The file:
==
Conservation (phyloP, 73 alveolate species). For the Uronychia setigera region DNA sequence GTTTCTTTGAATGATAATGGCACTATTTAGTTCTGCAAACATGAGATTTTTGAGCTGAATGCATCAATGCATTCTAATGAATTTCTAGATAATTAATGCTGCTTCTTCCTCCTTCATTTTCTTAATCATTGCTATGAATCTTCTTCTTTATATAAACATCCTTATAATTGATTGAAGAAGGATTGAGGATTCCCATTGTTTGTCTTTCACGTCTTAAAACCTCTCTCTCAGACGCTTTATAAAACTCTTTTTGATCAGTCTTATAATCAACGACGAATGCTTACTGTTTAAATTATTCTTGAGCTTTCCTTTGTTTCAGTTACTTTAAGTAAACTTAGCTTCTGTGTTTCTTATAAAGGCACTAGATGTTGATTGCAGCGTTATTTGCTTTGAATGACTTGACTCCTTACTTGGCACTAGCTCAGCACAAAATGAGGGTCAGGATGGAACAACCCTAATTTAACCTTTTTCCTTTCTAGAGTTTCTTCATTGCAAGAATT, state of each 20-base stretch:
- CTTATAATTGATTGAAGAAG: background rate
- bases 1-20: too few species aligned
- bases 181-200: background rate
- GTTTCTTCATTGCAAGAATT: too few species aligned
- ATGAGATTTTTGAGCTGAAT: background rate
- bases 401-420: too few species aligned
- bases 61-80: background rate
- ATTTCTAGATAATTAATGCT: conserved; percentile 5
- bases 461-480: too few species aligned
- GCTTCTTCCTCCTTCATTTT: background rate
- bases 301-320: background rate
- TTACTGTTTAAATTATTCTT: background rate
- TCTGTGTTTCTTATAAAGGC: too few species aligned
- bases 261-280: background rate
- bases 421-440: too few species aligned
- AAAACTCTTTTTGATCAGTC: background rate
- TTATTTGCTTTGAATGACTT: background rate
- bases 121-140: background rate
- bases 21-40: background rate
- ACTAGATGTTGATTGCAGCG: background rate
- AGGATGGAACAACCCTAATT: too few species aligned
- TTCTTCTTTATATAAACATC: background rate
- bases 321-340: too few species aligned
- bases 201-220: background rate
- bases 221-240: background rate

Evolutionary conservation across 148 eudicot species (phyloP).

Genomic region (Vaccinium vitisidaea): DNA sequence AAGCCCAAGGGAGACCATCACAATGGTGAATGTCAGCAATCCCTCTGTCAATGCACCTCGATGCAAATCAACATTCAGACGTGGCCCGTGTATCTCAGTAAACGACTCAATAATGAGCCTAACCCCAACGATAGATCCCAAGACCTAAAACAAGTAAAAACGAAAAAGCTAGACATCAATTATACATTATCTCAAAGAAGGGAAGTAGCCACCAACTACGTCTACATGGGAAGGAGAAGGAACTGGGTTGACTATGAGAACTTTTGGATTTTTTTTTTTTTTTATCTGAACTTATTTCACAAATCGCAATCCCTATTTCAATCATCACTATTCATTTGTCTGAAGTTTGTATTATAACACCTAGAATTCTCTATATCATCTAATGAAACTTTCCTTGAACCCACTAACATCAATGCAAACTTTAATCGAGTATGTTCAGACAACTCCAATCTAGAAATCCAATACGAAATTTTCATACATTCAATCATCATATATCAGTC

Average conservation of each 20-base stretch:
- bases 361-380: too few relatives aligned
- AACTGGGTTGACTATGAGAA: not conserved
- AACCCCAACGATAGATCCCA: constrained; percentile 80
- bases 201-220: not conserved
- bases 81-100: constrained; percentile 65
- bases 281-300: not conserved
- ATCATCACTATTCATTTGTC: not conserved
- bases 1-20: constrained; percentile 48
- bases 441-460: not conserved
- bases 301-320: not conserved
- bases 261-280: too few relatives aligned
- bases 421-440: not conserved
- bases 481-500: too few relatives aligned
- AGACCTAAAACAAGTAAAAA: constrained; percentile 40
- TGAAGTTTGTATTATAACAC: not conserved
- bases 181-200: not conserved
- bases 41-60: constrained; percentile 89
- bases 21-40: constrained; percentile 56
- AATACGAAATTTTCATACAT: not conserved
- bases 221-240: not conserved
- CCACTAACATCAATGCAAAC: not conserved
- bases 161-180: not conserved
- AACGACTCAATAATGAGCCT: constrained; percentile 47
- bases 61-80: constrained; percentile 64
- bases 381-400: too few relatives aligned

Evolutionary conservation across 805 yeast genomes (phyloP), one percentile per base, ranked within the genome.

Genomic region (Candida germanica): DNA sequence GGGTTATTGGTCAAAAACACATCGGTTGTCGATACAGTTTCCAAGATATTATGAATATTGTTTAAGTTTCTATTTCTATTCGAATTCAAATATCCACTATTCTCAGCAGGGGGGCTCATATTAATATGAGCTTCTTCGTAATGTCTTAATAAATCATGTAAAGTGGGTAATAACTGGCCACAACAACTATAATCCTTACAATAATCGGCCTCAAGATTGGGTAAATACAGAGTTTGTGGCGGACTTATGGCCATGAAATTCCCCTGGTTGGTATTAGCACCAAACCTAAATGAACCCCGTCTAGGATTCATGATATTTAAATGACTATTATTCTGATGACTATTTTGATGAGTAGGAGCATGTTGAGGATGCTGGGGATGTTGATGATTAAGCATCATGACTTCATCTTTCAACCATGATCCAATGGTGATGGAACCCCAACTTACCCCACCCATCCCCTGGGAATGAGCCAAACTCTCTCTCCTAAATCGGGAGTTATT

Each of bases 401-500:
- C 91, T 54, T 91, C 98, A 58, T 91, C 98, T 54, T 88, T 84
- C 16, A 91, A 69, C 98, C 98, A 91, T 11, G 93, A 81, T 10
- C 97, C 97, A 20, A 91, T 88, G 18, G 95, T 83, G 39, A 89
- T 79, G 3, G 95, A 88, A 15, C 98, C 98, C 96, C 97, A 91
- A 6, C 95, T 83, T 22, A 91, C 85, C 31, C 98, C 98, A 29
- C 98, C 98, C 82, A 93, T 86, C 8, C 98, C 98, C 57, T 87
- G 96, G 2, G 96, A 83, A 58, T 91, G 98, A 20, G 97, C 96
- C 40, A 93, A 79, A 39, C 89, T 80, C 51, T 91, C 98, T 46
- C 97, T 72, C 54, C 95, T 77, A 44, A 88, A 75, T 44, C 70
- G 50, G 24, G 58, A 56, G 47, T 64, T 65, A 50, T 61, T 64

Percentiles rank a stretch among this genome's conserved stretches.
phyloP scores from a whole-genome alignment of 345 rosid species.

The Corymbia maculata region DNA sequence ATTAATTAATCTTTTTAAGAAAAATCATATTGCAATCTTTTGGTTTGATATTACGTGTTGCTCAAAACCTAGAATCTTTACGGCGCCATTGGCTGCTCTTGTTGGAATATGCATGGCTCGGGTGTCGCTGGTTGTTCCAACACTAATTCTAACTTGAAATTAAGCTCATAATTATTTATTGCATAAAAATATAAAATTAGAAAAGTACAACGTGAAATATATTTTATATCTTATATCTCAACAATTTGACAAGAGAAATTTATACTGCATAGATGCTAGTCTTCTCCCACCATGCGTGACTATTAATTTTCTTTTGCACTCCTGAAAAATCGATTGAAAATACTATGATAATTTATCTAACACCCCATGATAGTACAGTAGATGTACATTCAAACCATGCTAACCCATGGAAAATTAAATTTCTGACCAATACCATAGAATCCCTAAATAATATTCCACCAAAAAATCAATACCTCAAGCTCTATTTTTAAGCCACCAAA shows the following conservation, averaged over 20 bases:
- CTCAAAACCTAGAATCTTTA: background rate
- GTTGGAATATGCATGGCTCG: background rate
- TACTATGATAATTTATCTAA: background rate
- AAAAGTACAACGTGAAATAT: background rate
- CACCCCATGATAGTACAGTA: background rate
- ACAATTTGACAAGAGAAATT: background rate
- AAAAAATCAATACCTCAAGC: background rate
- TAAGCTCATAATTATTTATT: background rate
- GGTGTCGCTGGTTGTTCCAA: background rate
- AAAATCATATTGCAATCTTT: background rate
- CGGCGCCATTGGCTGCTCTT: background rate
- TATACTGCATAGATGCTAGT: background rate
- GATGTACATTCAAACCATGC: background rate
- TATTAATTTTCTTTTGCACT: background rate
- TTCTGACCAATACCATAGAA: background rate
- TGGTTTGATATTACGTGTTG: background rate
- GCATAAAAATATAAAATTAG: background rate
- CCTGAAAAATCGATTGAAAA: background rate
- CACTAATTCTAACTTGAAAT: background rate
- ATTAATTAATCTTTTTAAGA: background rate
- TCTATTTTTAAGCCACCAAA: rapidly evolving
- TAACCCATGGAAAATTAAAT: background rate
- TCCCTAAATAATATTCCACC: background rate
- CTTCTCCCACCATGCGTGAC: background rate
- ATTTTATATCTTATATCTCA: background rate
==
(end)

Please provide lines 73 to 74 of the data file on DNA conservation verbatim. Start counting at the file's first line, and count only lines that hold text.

- TACTATGATAATTTATCTAA: background rate
- AAAAGTACAACGTGAAATAT: background rate